New research shows that 3D-printed cement paste used in the process of building concrete structures actually gets stronger as it ages. Scientists believe this discovery could be used to build much stronger concrete structures that could withstand earthquakes and tornadoes.
Jan Olek, professor at Purdue’s Lyles School of Civil Engineering, commented, “Nature has to deal with weaknesses to survive, so we are using the ‘built-in’ weaknesses of cement-based materials to increase their toughness.”
Scientists Find Interesting Designs in Nature
These researchers are experimenting with designs that have been inspired by arthropod shells that control the way the damage develops. The mantis shrimp conquers its prey using a ‘dactyl club’ appendage that grows stronger as it is twisted.
Pablo Zavattieri, professor of civil engineering, explains, “The exoskeletons of arthropods have crack propagation and toughening mechanisms that we can reproduce in 3D-printed cement paste.”
He went on to explain how 3D-printed cement-based materials like concrete, mortar, and cement paste could give engineers excellent control over more than just the design of the structure. They could influence the structure’s performance as well.
A group of Purdue engineers has been experimenting with 3D printing for some time. They believe that they can achieve unique properties using special molds made for the 3D print process.
Purdue professor of materials engineering, Jeffrey Youngblood, adds, “3D printing has removed the need for creating a mold for each type of design so that we can achieve these unique properties of cement-based materials that were not possible before.”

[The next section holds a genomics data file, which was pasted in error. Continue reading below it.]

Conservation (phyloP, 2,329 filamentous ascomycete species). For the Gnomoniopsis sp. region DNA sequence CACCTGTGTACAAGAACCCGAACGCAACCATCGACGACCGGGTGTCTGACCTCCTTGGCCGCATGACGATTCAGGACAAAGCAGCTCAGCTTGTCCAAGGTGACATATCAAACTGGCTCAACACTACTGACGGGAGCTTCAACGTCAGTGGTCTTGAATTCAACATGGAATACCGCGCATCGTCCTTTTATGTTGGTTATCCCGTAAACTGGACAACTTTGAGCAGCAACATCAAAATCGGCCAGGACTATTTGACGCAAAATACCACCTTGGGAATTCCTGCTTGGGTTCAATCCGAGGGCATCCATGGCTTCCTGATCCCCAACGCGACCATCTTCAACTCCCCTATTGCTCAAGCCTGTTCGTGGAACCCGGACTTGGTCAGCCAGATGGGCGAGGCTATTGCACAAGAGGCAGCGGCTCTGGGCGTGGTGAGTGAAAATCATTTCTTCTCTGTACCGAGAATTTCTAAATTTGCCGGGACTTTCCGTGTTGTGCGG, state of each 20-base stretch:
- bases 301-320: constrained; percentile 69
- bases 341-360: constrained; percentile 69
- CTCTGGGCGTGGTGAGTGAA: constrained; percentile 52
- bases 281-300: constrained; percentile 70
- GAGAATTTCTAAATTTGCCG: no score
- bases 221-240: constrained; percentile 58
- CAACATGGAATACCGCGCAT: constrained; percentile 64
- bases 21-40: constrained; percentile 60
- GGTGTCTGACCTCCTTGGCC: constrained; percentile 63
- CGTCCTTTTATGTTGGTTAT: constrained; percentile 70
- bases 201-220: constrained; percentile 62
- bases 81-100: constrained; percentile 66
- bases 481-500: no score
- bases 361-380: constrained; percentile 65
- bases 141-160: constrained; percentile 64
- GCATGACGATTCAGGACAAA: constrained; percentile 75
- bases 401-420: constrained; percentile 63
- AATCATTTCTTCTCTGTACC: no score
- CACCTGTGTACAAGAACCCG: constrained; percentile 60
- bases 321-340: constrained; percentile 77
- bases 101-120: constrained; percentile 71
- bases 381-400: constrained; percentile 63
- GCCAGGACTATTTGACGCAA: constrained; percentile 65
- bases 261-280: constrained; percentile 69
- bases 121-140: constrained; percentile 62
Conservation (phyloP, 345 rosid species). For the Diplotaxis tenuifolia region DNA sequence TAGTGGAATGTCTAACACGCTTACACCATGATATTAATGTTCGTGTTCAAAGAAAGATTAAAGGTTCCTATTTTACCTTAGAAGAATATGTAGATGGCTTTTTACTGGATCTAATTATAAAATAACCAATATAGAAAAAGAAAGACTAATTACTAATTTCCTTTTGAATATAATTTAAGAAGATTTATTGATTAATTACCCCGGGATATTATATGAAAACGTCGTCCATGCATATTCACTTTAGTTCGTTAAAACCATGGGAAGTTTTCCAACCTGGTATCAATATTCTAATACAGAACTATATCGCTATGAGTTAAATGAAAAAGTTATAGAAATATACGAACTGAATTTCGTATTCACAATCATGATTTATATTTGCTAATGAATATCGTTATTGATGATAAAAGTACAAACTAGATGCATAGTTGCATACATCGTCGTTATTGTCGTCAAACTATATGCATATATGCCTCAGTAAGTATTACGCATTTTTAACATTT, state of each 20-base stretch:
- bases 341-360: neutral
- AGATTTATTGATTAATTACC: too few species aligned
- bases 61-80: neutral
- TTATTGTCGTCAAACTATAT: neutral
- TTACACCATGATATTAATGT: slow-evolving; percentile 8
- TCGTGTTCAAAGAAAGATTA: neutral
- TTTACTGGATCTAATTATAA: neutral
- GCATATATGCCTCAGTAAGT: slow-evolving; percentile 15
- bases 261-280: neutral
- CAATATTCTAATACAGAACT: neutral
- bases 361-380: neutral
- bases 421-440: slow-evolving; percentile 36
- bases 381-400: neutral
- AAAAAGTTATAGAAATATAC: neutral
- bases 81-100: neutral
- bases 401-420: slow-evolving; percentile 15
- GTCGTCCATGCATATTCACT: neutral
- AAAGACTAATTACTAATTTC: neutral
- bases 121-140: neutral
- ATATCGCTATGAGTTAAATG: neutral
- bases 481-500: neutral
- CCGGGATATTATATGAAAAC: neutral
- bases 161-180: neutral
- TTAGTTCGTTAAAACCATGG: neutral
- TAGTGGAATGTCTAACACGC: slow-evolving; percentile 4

Using the Weaknesses in Building Materials
The team of scientists began by studying micro-CT scans to help them understand how hardened 3D-printed cement-based materials would crack under pressure. Next, they used these so-called “weak characteristics” to build strength into the finished product.
Their findings were presented at the very first International Conference on Concrete and Digital Fabrication. This organization works to develop 3D printing techniques that make it easy and cost-efficient to build structures in areas where traditional construction is hampered by various factors. Some entrepreneurs have suggested that small 3D printed houses could be built for the homeless. Other applications include building these houses in areas that have just been devastated by a natural disaster.
A traditional house might take months to complete, but a 3D printed house can be completed in days, making it perfect to be used as temporary housing or as housing for the poor.
Various types of architectural techniques have experimented with the behaviors of a 3D-printed element once it has hardened. Some have shown to produce a spring-like behavior in the cement-based components, even though they’re made of brittle material.
This work was funded by a grant from the National Science Foundation and has been highly successful, not to mention completely unique. Scientists are continuing to develop new techniques and types of architecture that will complement the 3D printing process for building cement structures.
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